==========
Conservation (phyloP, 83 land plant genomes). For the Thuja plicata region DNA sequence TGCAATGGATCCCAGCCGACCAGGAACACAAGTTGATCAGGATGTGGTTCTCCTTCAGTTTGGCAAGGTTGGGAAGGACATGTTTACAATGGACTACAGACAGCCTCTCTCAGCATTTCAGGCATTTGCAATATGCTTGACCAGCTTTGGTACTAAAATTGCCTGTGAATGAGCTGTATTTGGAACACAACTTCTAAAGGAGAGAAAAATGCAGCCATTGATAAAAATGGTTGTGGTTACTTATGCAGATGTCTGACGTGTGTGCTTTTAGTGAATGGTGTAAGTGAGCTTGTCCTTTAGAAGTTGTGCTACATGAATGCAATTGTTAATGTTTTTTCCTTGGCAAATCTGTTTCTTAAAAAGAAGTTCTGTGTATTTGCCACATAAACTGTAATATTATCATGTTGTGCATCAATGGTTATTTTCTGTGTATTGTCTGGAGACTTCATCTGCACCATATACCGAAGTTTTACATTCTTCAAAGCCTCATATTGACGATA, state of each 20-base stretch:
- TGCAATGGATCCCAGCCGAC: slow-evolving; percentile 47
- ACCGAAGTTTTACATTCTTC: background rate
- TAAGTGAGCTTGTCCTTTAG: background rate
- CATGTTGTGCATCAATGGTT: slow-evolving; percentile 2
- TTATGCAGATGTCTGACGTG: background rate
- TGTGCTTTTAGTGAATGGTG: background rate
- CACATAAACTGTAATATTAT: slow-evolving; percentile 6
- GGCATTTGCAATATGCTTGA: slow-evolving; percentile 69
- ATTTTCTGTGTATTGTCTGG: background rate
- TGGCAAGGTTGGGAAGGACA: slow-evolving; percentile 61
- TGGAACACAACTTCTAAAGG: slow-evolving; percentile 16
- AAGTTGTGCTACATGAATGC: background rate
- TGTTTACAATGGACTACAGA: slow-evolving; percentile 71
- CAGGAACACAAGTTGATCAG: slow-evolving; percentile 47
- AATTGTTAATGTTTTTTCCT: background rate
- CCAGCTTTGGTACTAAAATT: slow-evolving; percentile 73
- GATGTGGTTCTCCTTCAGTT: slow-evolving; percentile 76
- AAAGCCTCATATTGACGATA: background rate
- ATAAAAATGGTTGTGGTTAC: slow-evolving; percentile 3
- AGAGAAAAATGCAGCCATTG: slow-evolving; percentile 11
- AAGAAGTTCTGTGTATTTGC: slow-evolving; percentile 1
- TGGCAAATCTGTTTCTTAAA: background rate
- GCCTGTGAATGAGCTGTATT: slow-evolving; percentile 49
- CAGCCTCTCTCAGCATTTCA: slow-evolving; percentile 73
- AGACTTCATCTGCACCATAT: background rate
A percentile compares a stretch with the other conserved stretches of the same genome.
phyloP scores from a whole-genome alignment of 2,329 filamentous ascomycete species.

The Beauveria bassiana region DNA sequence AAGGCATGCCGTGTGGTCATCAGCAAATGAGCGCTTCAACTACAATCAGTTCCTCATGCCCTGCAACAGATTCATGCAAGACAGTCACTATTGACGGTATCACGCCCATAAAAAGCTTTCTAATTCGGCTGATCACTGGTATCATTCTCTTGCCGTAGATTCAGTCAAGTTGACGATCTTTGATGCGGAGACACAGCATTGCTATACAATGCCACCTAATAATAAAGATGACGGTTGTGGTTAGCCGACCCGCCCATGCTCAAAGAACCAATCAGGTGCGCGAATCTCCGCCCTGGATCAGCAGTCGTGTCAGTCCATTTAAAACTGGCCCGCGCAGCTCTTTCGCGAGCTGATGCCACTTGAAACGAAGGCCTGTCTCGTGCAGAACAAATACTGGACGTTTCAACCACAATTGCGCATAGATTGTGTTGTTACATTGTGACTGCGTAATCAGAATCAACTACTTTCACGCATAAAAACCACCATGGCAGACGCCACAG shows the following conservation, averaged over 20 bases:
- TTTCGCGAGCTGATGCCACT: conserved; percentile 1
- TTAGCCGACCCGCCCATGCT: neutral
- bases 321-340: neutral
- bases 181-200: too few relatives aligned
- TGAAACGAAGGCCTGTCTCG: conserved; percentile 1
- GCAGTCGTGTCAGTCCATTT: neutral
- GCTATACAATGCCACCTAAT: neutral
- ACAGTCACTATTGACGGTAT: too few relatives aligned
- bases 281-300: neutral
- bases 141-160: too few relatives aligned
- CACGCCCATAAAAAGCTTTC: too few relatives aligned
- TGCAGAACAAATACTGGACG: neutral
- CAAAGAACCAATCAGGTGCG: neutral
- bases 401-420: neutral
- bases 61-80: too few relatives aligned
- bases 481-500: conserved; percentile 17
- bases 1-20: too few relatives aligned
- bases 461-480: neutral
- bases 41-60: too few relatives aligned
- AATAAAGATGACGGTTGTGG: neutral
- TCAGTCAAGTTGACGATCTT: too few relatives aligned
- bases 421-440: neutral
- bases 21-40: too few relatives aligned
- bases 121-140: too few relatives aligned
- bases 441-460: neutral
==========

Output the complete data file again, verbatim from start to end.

Conservation (phyloP, 83 land plant genomes). For the Thuja plicata region DNA sequence TGCAATGGATCCCAGCCGACCAGGAACACAAGTTGATCAGGATGTGGTTCTCCTTCAGTTTGGCAAGGTTGGGAAGGACATGTTTACAATGGACTACAGACAGCCTCTCTCAGCATTTCAGGCATTTGCAATATGCTTGACCAGCTTTGGTACTAAAATTGCCTGTGAATGAGCTGTATTTGGAACACAACTTCTAAAGGAGAGAAAAATGCAGCCATTGATAAAAATGGTTGTGGTTACTTATGCAGATGTCTGACGTGTGTGCTTTTAGTGAATGGTGTAAGTGAGCTTGTCCTTTAGAAGTTGTGCTACATGAATGCAATTGTTAATGTTTTTTCCTTGGCAAATCTGTTTCTTAAAAAGAAGTTCTGTGTATTTGCCACATAAACTGTAATATTATCATGTTGTGCATCAATGGTTATTTTCTGTGTATTGTCTGGAGACTTCATCTGCACCATATACCGAAGTTTTACATTCTTCAAAGCCTCATATTGACGATA, state of each 20-base stretch:
- TGCAATGGATCCCAGCCGAC: slow-evolving; percentile 47
- ACCGAAGTTTTACATTCTTC: background rate
- TAAGTGAGCTTGTCCTTTAG: background rate
- CATGTTGTGCATCAATGGTT: slow-evolving; percentile 2
- TTATGCAGATGTCTGACGTG: background rate
- TGTGCTTTTAGTGAATGGTG: background rate
- CACATAAACTGTAATATTAT: slow-evolving; percentile 6
- GGCATTTGCAATATGCTTGA: slow-evolving; percentile 69
- ATTTTCTGTGTATTGTCTGG: background rate
- TGGCAAGGTTGGGAAGGACA: slow-evolving; percentile 61
- TGGAACACAACTTCTAAAGG: slow-evolving; percentile 16
- AAGTTGTGCTACATGAATGC: background rate
- TGTTTACAATGGACTACAGA: slow-evolving; percentile 71
- CAGGAACACAAGTTGATCAG: slow-evolving; percentile 47
- AATTGTTAATGTTTTTTCCT: background rate
- CCAGCTTTGGTACTAAAATT: slow-evolving; percentile 73
- GATGTGGTTCTCCTTCAGTT: slow-evolving; percentile 76
- AAAGCCTCATATTGACGATA: background rate
- ATAAAAATGGTTGTGGTTAC: slow-evolving; percentile 3
- AGAGAAAAATGCAGCCATTG: slow-evolving; percentile 11
- AAGAAGTTCTGTGTATTTGC: slow-evolving; percentile 1
- TGGCAAATCTGTTTCTTAAA: background rate
- GCCTGTGAATGAGCTGTATT: slow-evolving; percentile 49
- CAGCCTCTCTCAGCATTTCA: slow-evolving; percentile 73
- AGACTTCATCTGCACCATAT: background rate
A percentile compares a stretch with the other conserved stretches of the same genome.
phyloP scores from a whole-genome alignment of 2,329 filamentous ascomycete species.

The Beauveria bassiana region DNA sequence AAGGCATGCCGTGTGGTCATCAGCAAATGAGCGCTTCAACTACAATCAGTTCCTCATGCCCTGCAACAGATTCATGCAAGACAGTCACTATTGACGGTATCACGCCCATAAAAAGCTTTCTAATTCGGCTGATCACTGGTATCATTCTCTTGCCGTAGATTCAGTCAAGTTGACGATCTTTGATGCGGAGACACAGCATTGCTATACAATGCCACCTAATAATAAAGATGACGGTTGTGGTTAGCCGACCCGCCCATGCTCAAAGAACCAATCAGGTGCGCGAATCTCCGCCCTGGATCAGCAGTCGTGTCAGTCCATTTAAAACTGGCCCGCGCAGCTCTTTCGCGAGCTGATGCCACTTGAAACGAAGGCCTGTCTCGTGCAGAACAAATACTGGACGTTTCAACCACAATTGCGCATAGATTGTGTTGTTACATTGTGACTGCGTAATCAGAATCAACTACTTTCACGCATAAAAACCACCATGGCAGACGCCACAG shows the following conservation, averaged over 20 bases:
- TTTCGCGAGCTGATGCCACT: conserved; percentile 1
- TTAGCCGACCCGCCCATGCT: neutral
- bases 321-340: neutral
- bases 181-200: too few relatives aligned
- TGAAACGAAGGCCTGTCTCG: conserved; percentile 1
- GCAGTCGTGTCAGTCCATTT: neutral
- GCTATACAATGCCACCTAAT: neutral
- ACAGTCACTATTGACGGTAT: too few relatives aligned
- bases 281-300: neutral
- bases 141-160: too few relatives aligned
- CACGCCCATAAAAAGCTTTC: too few relatives aligned
- TGCAGAACAAATACTGGACG: neutral
- CAAAGAACCAATCAGGTGCG: neutral
- bases 401-420: neutral
- bases 61-80: too few relatives aligned
- bases 481-500: conserved; percentile 17
- bases 1-20: too few relatives aligned
- bases 461-480: neutral
- bases 41-60: too few relatives aligned
- AATAAAGATGACGGTTGTGG: neutral
- TCAGTCAAGTTGACGATCTT: too few relatives aligned
- bases 421-440: neutral
- bases 21-40: too few relatives aligned
- bases 121-140: too few relatives aligned
- bases 441-460: neutral